Hard to believe this ran in WaPo. Lasky sent it and opined, "think some journalists support Barack Obama even if it means throwing journalistic principles udner the bus? How else are they covering him?".
The media is sooooooooooo racist, they cannot see beyond color. Me, I don't give a fig if he was Barney the dinosaur, his resume if frightening. But the media? They'd just as soon see Idi Amin (as long as he's not on the right) in the White House, he's black so he has to be good, right?
Pretzel Logic Howard Kurtz
Barack Obama is under hostile fire for changing his position on the D.C. gun ban.
Oh, I'm sorry. He didn't change his position, apparently. He reworded a clumsy statement.
That, at least, is what his campaign is saying. The same campaign that tried to spin his flip-flop in rejecting public financing as embracing the spirit of reform, if not the actual position he had once promised to embrace.
Is this becoming a pattern? Wouldn't it be better for Obama to say he had thought more about such-and-such an issue and simply changed his mind? Is that verboten in American politics? Is it better to engage in linguistic pretzel-twisting in an effort to prove that you didn't change your mind?
Regardless of what you think of the merits of yesterday's Supreme Court ruling overturning the capital's handgun law, it seems to me we're entitled to a clear position by the presumed Democratic nominee. And I'm a bit confused about how the confusion came about.
Here's how the Illinois senator handled the issue with the Chicago Tribune just last November:
"The campaign of Democratic presidential hopeful Barack Obama said that he ' . . . believes that we can recognize and respect the rights of law-abiding gun owners and the right of local communities to enact common sense laws to combat violence and save lives. Obama believes the D.C. handgun law is constitutional.' "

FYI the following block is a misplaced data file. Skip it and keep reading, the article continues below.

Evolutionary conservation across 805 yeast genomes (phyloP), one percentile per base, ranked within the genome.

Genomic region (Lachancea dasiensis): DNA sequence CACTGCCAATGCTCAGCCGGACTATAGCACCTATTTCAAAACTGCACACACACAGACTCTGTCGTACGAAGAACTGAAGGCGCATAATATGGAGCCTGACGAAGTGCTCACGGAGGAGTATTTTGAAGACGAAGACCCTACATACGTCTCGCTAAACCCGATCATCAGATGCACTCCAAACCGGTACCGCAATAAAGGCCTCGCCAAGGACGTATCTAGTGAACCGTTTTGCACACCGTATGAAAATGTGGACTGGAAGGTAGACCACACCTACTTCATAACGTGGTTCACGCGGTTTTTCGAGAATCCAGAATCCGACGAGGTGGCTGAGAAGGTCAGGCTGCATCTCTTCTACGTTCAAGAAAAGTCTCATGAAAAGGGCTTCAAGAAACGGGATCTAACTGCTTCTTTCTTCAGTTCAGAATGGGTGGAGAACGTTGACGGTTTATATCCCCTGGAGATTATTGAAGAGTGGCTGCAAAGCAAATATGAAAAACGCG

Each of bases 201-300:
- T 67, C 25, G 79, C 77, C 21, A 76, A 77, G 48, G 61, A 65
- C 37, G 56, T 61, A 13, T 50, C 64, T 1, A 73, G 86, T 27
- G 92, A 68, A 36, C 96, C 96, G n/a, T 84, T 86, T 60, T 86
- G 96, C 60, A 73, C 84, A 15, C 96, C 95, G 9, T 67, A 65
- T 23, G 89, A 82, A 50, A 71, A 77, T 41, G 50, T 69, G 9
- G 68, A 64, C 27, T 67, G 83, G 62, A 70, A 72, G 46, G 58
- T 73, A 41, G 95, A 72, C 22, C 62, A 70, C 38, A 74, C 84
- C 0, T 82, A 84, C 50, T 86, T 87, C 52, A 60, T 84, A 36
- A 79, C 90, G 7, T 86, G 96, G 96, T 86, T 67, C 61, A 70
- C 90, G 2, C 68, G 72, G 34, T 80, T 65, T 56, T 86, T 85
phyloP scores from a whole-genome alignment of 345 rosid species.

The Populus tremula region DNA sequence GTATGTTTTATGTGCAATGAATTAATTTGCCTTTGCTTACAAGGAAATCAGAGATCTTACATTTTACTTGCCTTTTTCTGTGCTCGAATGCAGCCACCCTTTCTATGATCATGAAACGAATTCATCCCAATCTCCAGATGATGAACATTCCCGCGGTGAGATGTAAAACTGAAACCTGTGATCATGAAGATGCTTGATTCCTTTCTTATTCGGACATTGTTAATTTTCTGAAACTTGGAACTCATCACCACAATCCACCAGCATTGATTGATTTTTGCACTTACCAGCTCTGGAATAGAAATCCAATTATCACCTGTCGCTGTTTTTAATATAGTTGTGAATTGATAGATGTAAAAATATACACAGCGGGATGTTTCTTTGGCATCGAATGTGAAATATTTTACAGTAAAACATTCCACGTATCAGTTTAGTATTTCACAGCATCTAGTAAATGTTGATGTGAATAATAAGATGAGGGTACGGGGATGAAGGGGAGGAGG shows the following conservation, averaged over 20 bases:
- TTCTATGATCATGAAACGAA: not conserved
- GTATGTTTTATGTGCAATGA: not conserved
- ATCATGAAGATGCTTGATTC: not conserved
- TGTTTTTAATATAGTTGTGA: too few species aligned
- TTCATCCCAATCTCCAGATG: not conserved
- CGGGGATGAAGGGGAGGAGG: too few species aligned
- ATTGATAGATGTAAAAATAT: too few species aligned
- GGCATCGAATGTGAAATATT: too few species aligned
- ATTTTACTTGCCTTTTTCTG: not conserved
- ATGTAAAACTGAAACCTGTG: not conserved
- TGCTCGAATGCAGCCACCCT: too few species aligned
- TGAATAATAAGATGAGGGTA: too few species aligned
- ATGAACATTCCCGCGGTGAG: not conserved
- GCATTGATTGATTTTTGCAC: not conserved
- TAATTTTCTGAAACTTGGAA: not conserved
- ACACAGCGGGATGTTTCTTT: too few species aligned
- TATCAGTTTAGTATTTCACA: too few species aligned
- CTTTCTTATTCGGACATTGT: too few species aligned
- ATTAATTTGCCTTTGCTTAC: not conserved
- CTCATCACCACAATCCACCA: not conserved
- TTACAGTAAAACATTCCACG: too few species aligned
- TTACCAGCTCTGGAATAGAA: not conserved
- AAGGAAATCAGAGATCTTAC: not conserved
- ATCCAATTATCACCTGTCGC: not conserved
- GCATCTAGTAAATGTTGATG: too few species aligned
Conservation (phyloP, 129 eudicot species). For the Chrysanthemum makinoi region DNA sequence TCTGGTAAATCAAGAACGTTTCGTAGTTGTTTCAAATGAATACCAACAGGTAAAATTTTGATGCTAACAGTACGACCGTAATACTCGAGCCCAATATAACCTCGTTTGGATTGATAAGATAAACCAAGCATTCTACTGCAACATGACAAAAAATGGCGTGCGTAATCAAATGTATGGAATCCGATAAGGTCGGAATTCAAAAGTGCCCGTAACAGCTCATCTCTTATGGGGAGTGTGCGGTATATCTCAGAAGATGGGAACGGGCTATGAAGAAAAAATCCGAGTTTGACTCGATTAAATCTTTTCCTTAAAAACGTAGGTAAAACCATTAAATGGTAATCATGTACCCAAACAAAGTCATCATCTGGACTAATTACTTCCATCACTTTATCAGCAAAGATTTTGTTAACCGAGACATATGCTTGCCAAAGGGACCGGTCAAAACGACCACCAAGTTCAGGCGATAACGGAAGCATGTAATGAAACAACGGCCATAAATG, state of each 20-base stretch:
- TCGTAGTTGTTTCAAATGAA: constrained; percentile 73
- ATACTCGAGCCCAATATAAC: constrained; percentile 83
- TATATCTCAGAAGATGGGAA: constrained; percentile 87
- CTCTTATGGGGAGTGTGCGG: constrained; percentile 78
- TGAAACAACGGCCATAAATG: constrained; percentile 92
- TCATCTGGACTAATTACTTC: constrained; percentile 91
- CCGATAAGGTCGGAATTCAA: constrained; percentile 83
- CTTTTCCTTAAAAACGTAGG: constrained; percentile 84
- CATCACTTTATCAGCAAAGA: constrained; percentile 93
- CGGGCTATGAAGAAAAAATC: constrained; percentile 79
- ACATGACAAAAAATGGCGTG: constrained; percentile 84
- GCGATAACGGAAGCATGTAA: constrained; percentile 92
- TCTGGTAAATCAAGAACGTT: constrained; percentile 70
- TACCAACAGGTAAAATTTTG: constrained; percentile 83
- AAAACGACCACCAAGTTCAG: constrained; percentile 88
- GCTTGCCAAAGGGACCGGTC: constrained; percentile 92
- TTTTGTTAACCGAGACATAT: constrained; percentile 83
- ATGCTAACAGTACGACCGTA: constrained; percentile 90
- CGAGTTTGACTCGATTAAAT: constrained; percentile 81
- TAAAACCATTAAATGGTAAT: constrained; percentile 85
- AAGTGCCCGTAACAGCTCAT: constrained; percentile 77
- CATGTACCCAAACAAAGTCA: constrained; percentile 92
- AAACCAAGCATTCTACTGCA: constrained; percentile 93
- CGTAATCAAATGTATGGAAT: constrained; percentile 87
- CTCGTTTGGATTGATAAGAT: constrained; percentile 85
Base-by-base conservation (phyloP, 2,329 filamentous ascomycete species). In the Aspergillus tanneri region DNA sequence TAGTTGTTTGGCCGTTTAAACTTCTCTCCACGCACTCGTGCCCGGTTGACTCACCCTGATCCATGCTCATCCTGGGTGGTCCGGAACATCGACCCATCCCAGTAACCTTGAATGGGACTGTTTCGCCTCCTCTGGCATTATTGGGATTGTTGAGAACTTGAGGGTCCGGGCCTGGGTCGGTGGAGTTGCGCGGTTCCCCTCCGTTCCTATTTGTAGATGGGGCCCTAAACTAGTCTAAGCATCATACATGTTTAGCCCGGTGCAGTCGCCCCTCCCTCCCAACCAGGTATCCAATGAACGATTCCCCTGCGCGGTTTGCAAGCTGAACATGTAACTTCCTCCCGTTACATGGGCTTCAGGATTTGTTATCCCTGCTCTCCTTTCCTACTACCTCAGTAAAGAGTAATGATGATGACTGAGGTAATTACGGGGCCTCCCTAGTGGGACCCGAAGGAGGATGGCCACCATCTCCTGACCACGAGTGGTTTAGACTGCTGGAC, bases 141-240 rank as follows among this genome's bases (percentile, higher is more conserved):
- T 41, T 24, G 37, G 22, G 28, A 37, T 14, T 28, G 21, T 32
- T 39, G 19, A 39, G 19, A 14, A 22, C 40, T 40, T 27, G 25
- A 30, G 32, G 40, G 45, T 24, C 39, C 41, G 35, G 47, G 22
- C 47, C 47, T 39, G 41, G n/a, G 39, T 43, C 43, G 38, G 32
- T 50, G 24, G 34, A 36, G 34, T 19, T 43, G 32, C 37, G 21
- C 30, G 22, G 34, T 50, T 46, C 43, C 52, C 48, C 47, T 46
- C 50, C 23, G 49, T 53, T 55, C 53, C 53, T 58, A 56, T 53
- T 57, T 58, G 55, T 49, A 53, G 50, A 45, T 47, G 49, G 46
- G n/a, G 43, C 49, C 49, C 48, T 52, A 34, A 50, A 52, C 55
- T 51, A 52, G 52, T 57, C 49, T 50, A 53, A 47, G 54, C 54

Kind of a flat statement.
And here's what ABC reported yesterday: " 'That statement was obviously an inartful attempt to explain the Senator's consistent position,' Obama spokesman Bill Burton tells ABC News."
But even though the earlier Obama quote and the "inartful" comment have been bouncing around the Net for 24 hours, I'm not seeing any reference to them in the morning papers. Most do what the New York Times did: "Mr. Obama, who like Mr. McCain has been on record as supporting the individual-rights view, said the ruling would 'provide much-needed guidance to local jurisdictions across the country.' "
Supporting the individual-rights view? Not in November.
Even the Tribune--the very paper that the Obama camp told he supported the gun ban--makes no reference to the November interview. Instead: "Democrat Barack Obama offered a guarded response Thursday to the Supreme Court ruling striking down the District of Columbia's prohibition on handguns and sidestepped providing a view on the 32-year-old local gun ban. Republican rival John McCain's campaign accused him of an 'incredible flip-flop' on gun control."
So McCain accuses Obama of a flip-flop, and the Trib can't check the clips to tell readers whether there's some basis in fact for the charge?
USA Today takes the same tack:
"In a conference call put together by McCain's campaign, Republican Sen. Sam Brownback of Kansas said . . . that Obama has been changing his position on the gun issue and said the Democratic senator has done some 'incredible flip-flopping' on key issue."
And? And? That's all we get? He said/he said journalism?
Even if you wanted to maintain that it wasn't really a flip-flop, what about giving the readers the facts?
The Washington Post did include this half-sentence deep in a story: "Obama, who has advocated strict gun-control laws and who spoke favorably about the District's handgun ban before yesterday's ruling . . ."
I can't run it all, so read it all.